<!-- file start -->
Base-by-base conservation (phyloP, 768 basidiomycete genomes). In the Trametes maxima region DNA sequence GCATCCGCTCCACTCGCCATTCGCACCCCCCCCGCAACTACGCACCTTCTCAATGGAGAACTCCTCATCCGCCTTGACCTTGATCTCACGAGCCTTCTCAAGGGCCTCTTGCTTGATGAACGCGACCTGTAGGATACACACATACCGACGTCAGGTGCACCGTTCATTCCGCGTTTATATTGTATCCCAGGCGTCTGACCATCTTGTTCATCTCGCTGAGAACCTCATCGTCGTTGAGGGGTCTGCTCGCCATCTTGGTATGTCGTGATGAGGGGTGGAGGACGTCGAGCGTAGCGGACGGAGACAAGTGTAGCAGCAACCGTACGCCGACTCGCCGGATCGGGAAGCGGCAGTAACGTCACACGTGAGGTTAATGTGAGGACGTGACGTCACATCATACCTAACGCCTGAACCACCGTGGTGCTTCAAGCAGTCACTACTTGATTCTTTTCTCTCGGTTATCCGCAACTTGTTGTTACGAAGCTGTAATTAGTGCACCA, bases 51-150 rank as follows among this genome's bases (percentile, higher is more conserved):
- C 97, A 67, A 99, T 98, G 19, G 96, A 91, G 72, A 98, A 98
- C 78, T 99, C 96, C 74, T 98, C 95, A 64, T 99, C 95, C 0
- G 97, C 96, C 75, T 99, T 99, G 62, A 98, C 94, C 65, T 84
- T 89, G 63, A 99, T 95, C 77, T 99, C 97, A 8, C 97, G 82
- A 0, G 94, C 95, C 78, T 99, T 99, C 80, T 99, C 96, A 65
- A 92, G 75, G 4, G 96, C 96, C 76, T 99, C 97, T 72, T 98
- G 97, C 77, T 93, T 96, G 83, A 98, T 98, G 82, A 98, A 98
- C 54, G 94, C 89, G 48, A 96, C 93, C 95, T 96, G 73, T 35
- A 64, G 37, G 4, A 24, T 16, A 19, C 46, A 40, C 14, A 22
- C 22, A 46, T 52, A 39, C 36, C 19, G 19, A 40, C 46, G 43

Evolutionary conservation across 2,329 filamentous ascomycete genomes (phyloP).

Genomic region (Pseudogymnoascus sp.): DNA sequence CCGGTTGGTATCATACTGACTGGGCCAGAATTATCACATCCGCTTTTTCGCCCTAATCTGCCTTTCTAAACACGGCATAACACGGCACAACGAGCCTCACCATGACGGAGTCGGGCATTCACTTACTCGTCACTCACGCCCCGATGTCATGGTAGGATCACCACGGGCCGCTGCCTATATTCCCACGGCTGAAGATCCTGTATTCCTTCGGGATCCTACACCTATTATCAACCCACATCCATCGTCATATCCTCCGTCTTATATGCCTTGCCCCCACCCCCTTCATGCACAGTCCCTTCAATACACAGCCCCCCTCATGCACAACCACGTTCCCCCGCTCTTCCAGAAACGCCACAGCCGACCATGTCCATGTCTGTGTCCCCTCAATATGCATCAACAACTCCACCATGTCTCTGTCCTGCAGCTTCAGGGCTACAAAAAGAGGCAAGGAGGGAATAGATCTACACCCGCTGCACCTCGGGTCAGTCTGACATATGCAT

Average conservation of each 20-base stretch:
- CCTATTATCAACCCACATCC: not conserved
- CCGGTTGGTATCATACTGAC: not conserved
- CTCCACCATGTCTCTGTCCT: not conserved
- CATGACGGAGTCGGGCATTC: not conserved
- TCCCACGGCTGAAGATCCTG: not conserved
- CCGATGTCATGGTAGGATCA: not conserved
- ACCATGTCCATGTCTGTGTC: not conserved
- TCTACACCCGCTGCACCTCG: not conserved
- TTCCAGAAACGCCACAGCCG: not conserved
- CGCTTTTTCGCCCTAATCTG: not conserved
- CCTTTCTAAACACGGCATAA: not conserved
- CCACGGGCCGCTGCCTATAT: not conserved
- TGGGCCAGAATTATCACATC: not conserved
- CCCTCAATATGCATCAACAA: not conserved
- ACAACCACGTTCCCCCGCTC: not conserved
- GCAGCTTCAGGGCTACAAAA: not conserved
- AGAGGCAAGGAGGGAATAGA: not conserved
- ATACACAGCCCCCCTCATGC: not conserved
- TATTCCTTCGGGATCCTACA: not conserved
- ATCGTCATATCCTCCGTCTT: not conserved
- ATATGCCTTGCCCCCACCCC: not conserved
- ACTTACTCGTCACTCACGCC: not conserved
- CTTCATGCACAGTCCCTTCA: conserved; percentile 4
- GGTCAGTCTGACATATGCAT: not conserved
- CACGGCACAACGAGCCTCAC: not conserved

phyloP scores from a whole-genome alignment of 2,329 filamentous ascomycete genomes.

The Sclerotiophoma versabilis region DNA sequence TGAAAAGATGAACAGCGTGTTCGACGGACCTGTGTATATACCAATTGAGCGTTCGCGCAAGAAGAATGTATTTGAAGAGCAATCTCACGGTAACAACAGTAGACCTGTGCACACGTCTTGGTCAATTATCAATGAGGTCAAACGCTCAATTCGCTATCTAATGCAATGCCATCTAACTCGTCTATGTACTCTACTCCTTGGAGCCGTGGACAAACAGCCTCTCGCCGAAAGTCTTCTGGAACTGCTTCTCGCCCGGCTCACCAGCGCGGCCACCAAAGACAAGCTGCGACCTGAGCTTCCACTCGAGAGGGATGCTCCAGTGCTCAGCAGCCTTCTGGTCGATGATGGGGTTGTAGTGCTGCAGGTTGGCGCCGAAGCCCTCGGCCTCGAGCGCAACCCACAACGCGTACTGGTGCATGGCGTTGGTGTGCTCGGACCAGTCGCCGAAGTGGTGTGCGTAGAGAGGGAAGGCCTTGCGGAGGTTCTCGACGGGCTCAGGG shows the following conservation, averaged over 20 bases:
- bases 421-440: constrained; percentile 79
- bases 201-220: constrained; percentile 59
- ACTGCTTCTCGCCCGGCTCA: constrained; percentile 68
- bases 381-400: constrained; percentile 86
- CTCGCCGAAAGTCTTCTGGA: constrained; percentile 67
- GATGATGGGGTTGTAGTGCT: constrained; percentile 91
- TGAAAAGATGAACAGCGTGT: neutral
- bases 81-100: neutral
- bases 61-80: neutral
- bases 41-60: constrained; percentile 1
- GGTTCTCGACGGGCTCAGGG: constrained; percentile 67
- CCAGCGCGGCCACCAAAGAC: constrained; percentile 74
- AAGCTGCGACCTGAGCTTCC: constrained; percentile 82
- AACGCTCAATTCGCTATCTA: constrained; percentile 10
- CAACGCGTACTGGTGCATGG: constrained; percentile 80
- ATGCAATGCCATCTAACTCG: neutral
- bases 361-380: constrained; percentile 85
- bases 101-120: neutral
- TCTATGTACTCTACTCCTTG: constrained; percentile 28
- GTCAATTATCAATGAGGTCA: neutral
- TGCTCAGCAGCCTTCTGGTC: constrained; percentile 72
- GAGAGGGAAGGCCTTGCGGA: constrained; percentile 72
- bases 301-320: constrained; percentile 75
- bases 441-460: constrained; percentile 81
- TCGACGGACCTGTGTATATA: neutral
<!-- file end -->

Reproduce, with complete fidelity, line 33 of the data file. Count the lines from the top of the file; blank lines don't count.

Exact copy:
- TATTCCTTCGGGATCCTACA: not conserved